Majority Leader Eric Cantor said Thursday that the U.S. House of Representatives would once again vote on a measure completely repealing Obamacare on July 11.
"The people of America are going to have a choice to make in November and clearly it's a choice that will bear upon the direction of this country as far as our healthcare is concerned," the Virginia Republican said after the U.S. Supreme Court issued a decision upholding the constitutionality of the individual mandate that is at the core of the new law.
"We have entered an age in which government—Washington—will be controlling healthcare unless something changes," Cantor said in a release. "Most Americans, I believe, still like the healthcare that they have. The president has continued to say that his law will allow folks to keep the healthcare they like. What we've seen is that's just not the case. Obamacare will preclude people from having the healthcare that they like."
The likely outcome of this effort is that it will pass the House but stall in the U.S. Senate, where the Democrats, led by Majority Leader Harry Reid, are unlikely to let it come to the floor.
Full repeal may have to wait until after the November election, when the Republicans are likely to constitute a majority of the U.S. Senate and there may be a new president. This does not mean, however, that all the legal options are exhausted. And, in point of fact, the court's ruling is not the slam-dunk that the most ardent supporters of Obamacare are making it out to be.
"First, the ruling severely limited the Obama health law's Medicaid expansion, effectively giving states the green light to refuse to expand their Medicaid programs," said healthcare scholar Michael Cannon of the Cato Institute. "Coupled with the fact that the statute already enables states to block the other half-trillion dollars of new entitlement spending, the law is in a very precarious position."
Second, say Cannon and others, the decision written for the 5-4 majority by Chief Justice John Roberts, found the individual mandate only permissible as a tax. Under the Constitution's "Commerce Clause," where the Obama administration argued it belonged, the court found the mandate is illegitimate and, therefore, would be unconstitutional. Even so, the mandate as a tax may still be vulnerable to a legal challenge.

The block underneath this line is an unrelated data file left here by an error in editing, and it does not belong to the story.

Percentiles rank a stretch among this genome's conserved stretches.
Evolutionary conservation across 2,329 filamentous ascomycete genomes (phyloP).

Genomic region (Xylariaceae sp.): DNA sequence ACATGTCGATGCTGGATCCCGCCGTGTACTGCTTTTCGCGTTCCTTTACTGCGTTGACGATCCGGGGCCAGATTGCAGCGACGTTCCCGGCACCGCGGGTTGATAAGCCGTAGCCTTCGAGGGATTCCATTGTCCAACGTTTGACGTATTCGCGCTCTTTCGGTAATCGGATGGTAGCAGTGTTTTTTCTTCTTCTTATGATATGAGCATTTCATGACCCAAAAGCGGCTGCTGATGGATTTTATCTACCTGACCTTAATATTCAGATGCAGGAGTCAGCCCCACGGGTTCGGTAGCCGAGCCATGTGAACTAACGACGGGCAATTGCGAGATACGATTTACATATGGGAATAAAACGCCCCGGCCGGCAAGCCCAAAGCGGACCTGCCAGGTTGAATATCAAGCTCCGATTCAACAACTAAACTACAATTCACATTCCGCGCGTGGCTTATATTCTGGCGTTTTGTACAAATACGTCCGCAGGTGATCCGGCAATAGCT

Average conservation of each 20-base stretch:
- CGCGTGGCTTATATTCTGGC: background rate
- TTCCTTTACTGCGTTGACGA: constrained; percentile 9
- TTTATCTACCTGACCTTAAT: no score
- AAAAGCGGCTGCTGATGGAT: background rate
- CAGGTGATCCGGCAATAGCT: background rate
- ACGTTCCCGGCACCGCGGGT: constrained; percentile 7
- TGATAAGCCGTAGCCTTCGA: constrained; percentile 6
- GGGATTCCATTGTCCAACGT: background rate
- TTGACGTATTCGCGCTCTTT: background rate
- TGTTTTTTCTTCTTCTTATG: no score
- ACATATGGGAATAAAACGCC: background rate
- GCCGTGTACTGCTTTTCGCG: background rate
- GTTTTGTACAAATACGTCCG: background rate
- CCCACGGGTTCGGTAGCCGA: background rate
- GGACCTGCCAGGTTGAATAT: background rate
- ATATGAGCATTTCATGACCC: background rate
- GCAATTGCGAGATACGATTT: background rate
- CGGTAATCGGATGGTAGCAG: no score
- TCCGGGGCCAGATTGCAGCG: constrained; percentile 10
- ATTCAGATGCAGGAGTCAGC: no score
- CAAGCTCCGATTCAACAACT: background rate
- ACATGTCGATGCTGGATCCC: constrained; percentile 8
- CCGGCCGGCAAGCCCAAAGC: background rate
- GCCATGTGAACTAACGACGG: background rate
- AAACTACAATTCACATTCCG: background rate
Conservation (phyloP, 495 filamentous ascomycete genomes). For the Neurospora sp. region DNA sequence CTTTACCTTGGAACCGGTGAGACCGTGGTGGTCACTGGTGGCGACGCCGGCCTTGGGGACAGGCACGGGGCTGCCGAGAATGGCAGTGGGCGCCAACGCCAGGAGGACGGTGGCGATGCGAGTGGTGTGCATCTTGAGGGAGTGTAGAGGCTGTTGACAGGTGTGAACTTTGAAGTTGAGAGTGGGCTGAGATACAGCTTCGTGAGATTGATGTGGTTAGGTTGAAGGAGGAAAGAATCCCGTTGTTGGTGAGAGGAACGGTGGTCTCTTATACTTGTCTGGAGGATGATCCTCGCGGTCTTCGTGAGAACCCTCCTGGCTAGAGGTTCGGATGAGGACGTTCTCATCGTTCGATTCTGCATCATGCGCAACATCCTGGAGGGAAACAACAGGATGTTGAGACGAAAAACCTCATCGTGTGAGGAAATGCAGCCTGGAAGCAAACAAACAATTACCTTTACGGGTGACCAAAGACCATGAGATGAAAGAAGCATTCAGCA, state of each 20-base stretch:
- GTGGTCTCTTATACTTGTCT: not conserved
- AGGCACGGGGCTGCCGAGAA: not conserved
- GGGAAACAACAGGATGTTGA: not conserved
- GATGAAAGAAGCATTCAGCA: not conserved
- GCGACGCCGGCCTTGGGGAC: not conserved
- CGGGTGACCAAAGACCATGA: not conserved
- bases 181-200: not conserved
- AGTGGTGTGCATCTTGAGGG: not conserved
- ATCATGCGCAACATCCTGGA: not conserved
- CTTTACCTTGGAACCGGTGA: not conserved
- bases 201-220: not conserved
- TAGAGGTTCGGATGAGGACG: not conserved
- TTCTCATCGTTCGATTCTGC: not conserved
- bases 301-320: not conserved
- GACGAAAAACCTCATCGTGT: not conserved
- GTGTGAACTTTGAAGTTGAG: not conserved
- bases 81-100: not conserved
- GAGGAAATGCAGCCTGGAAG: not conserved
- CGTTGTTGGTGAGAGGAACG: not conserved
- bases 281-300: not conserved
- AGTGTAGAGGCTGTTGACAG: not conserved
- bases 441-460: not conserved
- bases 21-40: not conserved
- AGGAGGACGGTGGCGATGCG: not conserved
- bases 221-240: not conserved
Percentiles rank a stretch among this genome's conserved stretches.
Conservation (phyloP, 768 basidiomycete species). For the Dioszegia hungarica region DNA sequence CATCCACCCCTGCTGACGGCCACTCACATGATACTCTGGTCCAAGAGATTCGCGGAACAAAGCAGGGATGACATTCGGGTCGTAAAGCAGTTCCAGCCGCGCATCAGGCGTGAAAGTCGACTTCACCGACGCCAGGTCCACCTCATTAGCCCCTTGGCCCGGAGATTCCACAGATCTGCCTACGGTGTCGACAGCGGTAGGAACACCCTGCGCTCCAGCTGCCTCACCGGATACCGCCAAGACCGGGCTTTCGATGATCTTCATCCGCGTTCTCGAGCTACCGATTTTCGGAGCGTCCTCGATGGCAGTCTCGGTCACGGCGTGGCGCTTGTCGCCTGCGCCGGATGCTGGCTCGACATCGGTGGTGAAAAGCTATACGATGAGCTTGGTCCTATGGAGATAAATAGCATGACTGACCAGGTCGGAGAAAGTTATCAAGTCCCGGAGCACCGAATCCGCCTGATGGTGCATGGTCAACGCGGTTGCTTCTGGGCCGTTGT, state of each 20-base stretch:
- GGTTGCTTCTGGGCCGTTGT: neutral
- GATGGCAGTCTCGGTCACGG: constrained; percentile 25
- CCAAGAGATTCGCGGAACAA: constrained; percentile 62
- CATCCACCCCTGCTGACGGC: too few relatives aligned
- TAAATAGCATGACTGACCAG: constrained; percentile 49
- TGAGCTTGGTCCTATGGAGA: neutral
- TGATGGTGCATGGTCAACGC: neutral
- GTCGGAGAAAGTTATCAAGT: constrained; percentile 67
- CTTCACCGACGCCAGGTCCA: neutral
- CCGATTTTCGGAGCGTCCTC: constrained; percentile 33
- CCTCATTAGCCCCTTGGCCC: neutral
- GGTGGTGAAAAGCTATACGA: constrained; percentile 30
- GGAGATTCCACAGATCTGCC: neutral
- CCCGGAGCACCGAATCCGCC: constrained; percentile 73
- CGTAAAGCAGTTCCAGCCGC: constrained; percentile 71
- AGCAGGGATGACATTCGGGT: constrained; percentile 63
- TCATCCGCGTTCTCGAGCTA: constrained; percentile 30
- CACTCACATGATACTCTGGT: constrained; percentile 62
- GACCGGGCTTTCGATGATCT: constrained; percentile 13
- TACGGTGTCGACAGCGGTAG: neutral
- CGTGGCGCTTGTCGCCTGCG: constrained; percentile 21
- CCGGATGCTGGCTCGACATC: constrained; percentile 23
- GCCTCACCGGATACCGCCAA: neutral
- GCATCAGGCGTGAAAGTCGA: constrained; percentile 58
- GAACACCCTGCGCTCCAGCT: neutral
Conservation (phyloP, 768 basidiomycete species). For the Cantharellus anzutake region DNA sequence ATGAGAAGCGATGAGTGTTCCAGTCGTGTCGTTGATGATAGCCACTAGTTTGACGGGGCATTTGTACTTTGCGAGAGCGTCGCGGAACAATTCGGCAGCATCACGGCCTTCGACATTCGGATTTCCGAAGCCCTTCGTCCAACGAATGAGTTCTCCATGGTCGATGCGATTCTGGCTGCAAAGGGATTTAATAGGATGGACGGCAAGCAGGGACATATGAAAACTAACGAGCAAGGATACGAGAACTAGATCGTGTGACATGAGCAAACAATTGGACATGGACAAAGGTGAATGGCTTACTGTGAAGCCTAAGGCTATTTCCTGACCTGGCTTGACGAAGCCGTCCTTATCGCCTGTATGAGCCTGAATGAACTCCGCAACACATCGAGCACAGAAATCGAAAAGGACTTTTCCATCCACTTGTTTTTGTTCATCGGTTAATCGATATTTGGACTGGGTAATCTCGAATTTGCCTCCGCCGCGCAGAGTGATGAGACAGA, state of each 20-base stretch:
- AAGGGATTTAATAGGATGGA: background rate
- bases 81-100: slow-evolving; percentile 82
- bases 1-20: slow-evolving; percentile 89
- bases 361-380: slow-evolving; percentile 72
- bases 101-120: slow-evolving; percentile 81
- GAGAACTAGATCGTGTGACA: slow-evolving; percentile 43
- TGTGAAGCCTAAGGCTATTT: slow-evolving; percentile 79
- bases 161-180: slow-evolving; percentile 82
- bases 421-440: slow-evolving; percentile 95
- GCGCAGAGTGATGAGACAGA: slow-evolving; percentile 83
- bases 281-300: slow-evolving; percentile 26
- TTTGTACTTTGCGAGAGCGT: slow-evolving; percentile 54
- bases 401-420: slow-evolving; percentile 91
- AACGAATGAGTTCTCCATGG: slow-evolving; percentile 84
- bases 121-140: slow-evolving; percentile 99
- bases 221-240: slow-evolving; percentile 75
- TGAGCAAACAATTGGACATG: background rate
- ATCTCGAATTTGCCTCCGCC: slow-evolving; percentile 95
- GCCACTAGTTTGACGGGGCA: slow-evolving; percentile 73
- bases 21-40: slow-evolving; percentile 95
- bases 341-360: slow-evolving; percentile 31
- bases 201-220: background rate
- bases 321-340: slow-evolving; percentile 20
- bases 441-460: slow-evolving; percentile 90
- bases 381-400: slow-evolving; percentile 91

In his opinion, Chief Justice Roberts wrote, "The Federal Government 'is acknowledged by all to be one of enumerated powers,'" and, "The Constitution's express conferral of some powers makes clear that it does not grant others" which, Cannon points out, should be enough to give legal scholars pause because "Roberts did not specify exactly what type of constitutionally authorized tax the mandate is."
The mandate and accompanying penalty is not an income tax, which is authorized by the Constitution under the 16th Amendment. It is also not an excise tax meeting constitutional muster, Cannon says, because it is not applied uniformly across the states and "the penalty varies by location." It is also not, apparently, a lawful direct tax—again because it is not apportioned among the states by population.
Cannon concludes his analysis by writing:
It seems to me there may be room here for the same individual citizens who brought this case to again file suit against the federal government for trying to impose an unconstitutional tax. It may seem unlikely that Roberts would reverse himself on the Tax Power issue. Then again, since he never specified what type of constitutionally permissible tax the mandate is, perhaps voting to strike the mandate would not be reversing himself.
It's an interesting hypothesis, one that seems to confirm the idea that the supporters of Obamacare spiked the football once the decision was announced without realizing they were standing in a constitutional minefield at the time. It may be, as time passes, that the court's decision actually raised more groundbreaking constitutional questions than it answered.
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